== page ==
Told To Plan Her Baby’s Funeral, One Iowa Mother Found Hope Instead

Jan 29, 2020

 

Livia Knipp was only about halfway through her pregnancy when her water broke at 19 weeks. Doctors at the first hospital she visited gave her no hope for the survival of her unborn child. “They told me to start planning a funeral,” Knipp says.

After returning home from her initial hospital stay, Knipp took to Facebook to ask for prayers and support from friends and family and found the miracle suggestion she needed.

“Hundreds of people started commenting, ‘praying, praying, praying,” Knipp says.

But it was one online friend who gave her the first glimpse of hope she needed. Knipp was connected with Carrie Tisdall, a mother in Clear Lake who had experienced a similar early water break at 22 weeks whose baby had survived. Tisdall credited the health of her and her child to the care team at the University of Iowa Stead Family Children’s Hospital.

The UI Stead Family Children’s Hospital Neonatal Intensive Care Unit is the largest in the state, and the only Level IV NICU, which is the highest designation available, in Iowa. According to the hospital, the survival rates for babies born at 22 to 25 weeks are “significantly higher” than the survival rates seen nationally for extremely premature babies, ranging from 59 percent at 22 weeks to 89 percent at 25 weeks.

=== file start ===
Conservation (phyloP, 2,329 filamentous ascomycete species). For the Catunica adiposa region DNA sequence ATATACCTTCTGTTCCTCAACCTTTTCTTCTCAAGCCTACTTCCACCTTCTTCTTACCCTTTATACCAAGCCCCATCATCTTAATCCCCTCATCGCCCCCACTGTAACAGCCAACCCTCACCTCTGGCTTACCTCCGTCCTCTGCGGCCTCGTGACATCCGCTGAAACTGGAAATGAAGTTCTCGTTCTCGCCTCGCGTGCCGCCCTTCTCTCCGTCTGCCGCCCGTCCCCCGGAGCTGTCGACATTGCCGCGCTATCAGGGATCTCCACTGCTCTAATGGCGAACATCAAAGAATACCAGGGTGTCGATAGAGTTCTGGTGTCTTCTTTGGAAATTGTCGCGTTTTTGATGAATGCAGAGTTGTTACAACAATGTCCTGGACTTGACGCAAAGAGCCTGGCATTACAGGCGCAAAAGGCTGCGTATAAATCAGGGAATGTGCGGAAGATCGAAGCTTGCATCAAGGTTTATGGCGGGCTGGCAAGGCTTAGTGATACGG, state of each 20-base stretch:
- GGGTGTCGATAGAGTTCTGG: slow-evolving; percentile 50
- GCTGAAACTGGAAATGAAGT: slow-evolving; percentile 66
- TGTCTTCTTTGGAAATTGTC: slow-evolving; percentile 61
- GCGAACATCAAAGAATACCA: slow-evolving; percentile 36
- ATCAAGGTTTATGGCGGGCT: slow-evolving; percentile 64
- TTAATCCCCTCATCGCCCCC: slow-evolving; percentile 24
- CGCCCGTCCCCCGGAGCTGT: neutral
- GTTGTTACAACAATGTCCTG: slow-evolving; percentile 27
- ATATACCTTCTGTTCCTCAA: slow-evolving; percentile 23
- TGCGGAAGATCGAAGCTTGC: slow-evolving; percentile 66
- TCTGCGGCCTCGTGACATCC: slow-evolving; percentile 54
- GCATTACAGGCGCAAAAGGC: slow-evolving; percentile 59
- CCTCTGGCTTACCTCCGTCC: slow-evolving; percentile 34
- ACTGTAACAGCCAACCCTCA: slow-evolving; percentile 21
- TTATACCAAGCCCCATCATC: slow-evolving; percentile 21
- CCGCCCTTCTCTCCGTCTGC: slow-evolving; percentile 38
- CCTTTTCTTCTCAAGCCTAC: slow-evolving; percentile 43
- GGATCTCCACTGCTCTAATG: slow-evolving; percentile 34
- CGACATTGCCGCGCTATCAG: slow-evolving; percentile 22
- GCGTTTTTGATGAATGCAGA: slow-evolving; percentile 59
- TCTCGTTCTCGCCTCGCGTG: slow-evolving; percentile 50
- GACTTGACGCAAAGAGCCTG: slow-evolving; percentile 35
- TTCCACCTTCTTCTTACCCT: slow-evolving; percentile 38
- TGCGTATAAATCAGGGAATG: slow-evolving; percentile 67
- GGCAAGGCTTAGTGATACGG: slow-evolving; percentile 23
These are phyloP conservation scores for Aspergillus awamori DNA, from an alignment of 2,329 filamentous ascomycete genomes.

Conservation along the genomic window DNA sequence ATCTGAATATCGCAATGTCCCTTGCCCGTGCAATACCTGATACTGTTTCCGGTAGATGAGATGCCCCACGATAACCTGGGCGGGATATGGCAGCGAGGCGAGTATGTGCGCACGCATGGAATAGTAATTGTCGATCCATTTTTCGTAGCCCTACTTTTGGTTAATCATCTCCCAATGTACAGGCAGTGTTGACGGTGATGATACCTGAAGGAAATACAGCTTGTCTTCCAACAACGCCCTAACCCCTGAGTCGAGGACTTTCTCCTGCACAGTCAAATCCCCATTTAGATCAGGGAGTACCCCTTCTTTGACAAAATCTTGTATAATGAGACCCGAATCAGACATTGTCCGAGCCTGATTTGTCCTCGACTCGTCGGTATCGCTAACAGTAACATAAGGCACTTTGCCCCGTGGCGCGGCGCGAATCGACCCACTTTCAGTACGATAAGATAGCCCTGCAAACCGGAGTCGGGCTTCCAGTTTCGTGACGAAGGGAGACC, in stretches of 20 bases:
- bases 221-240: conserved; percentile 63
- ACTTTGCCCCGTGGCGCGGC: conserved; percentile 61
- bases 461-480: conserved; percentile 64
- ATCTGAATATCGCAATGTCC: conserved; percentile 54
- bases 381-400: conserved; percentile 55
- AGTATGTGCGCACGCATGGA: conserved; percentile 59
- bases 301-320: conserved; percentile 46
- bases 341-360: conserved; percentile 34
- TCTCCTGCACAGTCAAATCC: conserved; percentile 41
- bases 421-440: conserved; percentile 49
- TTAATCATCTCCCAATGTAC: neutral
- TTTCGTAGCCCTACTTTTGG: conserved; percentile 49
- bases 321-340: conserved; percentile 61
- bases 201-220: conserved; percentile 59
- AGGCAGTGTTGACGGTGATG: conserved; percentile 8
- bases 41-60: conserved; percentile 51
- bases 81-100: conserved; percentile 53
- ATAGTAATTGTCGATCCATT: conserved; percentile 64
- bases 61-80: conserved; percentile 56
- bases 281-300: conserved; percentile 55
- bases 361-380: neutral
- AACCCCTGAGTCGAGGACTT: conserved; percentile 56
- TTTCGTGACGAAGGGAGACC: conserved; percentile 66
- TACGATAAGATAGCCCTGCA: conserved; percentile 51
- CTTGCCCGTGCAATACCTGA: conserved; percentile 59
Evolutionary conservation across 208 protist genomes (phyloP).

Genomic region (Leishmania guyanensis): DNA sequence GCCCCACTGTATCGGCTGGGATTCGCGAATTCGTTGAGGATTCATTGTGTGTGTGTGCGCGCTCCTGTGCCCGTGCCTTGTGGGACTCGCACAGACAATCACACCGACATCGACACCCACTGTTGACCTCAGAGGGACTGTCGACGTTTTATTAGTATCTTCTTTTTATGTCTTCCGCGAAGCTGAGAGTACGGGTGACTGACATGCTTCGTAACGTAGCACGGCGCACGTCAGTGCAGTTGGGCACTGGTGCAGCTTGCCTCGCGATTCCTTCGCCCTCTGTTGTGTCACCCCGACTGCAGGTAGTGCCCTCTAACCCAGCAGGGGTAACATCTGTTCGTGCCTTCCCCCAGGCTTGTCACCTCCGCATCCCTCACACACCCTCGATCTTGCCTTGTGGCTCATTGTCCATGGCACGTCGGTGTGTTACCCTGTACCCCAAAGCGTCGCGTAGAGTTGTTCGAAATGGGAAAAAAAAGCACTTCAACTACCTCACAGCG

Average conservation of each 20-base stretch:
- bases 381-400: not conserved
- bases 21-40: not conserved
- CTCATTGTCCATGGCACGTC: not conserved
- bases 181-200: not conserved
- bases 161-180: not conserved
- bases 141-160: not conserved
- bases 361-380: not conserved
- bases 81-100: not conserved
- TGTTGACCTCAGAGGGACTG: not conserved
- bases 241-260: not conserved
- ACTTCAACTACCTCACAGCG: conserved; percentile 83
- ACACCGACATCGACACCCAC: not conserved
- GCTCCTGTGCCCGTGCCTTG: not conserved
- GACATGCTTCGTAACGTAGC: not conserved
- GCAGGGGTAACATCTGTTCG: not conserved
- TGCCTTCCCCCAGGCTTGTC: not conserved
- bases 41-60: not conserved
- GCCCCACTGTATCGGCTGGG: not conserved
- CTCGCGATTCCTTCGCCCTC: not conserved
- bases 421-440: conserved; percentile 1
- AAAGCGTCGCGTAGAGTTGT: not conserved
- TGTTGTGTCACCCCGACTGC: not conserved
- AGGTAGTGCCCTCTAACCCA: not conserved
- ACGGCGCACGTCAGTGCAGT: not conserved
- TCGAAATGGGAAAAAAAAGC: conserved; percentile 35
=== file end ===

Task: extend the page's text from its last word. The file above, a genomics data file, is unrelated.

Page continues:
Livia Knipp holds her daughter Kerigan for the first time, two weeks after she was born.
Credit Livia Knipp

Within days, Knipp was admitted to the hospital in Iowa City and gave birth to her daughter Kerigan, born one pound, six ounces by C-section at 23 weeks and six days gestation.

Just shy of two years after Knipp was told her daughter had no chance of survival, she says Kerigan leads a mostly normal, very full life at their home at Windsor Heights. She credits the care she got at the University of Iowa for Kerigan’s survival, and she encourages other parents experiencing early pregnancy complications to seek support.

“I would tell anyone to always get a second and third opinion,” Knipp says. “Doctors are not God. They don’t know everything. And clearly in this case, if I had listened before, we wouldn’t have our Kerigan. So never give up hope, and don’t be afraid to advocate for yourself.”

On this episode of Talk of Iowa, a story of hope for micro-preemie babies, babies born either before 26 weeks or weighing in at less than one pound, 12 ounces, from Livia Knipp and leaders in neonatal care and maternal-fetal medicine at the University of Iowa.

 

Guests:

  • Livia Knipp
  • Dr. Jonathan Klein, Medical Director, Neonatal Intensive Care Unit at the University of Iowa Stead Family Children’s Hospital
  • Dr. Andrea Greiner, High-Risk Obstetrician and Director of Maternal-Fetal Medicine at the University of Iowa Hospitals and Clinics